Last night I attended the TriOut launch party at RTP headquarters. Needless to say there was a great turnout and incredible energy and excitement to see what new features would be announced. I was very interested in seeing what would make TriOut different from other location based apps like Foursquare, Brightkite, etc. Also I think many of the attendees including myself were very proud of Lawrence Ingraham @lawpower and his team of Triangle locals that created, tested and marketed the application over the past few months.
After Wayne Sutton @waynesutton welcomed everyone and did a brief overview of the event, Lawrence did a nice review of the web site www.trioutnc.com. Lawrence stated that his desire to create TriOut stemmed from the fact that he noticed many Twitter users posting photos of events and locations but felt that there was no connection and the data was being lost beyond the immediate moment. Therefore he created an better iPhone application and accompanying web site to take location based data and build a community to share the data and information.
Since the initial launch of the iPhone app in October 2009, more than 200 users have registered and 2,200 locations have been added. Additionally more than 1,600 reviews and 900 photos have been uploaded and stored to share with Triangle residents. One of the more interesting features that Lawrence described was the Popular feature. He explained how the Popular ranking was based on more than just reviews and took into consideration user ratings, number of visits and frequency of visits to generate a more well-rounded ranking. This is very unique in that many sites just look at a single feature to build rankings versus looking at a broader scope.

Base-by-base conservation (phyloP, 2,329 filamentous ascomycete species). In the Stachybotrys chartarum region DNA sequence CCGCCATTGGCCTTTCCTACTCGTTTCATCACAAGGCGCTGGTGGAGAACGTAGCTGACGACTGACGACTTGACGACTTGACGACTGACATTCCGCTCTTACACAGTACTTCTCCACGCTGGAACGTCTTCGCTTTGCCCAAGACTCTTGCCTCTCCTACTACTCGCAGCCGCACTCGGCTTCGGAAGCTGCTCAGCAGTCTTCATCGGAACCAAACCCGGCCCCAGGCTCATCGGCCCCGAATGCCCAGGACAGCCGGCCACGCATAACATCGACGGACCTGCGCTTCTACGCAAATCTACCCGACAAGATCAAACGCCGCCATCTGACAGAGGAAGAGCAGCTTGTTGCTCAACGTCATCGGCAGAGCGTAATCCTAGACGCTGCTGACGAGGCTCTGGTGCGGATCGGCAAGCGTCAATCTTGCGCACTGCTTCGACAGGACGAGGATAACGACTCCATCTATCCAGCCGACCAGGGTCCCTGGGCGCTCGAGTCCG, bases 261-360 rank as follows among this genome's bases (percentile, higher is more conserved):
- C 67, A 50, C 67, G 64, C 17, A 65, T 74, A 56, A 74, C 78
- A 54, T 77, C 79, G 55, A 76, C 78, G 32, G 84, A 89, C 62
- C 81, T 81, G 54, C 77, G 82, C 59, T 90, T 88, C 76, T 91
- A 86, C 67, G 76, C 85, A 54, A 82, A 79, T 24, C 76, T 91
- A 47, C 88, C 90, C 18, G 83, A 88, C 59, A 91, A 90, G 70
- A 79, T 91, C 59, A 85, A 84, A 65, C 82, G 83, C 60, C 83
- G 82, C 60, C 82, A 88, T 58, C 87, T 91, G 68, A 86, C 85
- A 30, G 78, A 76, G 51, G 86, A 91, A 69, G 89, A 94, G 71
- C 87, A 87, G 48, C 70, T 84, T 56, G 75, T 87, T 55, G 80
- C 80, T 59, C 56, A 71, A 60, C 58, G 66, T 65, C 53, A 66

Another interesting feature Lawrence described was privacy which was the topic of the day on Twitter with the chatter about a new site posting geolocation updates with a message that it’s OK to rob their home because they have checked in elsewhere. I will not post the name of the site as I think it’s in poor taste and do not want to be linked or associated with anyone having their home security violated. Anyway Lawrence state that TriOut privacy is opt-in versus opt-out and allows users to determine if they want to broadcast their check ins on Twitter, Facebook and even Foursquare.
My takeaway from the event was that TriOut had succeeded in creating something unique in building a community that goes beyond basic geolocation service, competitive points accumulation and tips. With plans announced for devices beyond the iPhone, TriOut has the ability to connect Triangle residents in a new and unique way to share their collective experiences around events and locations.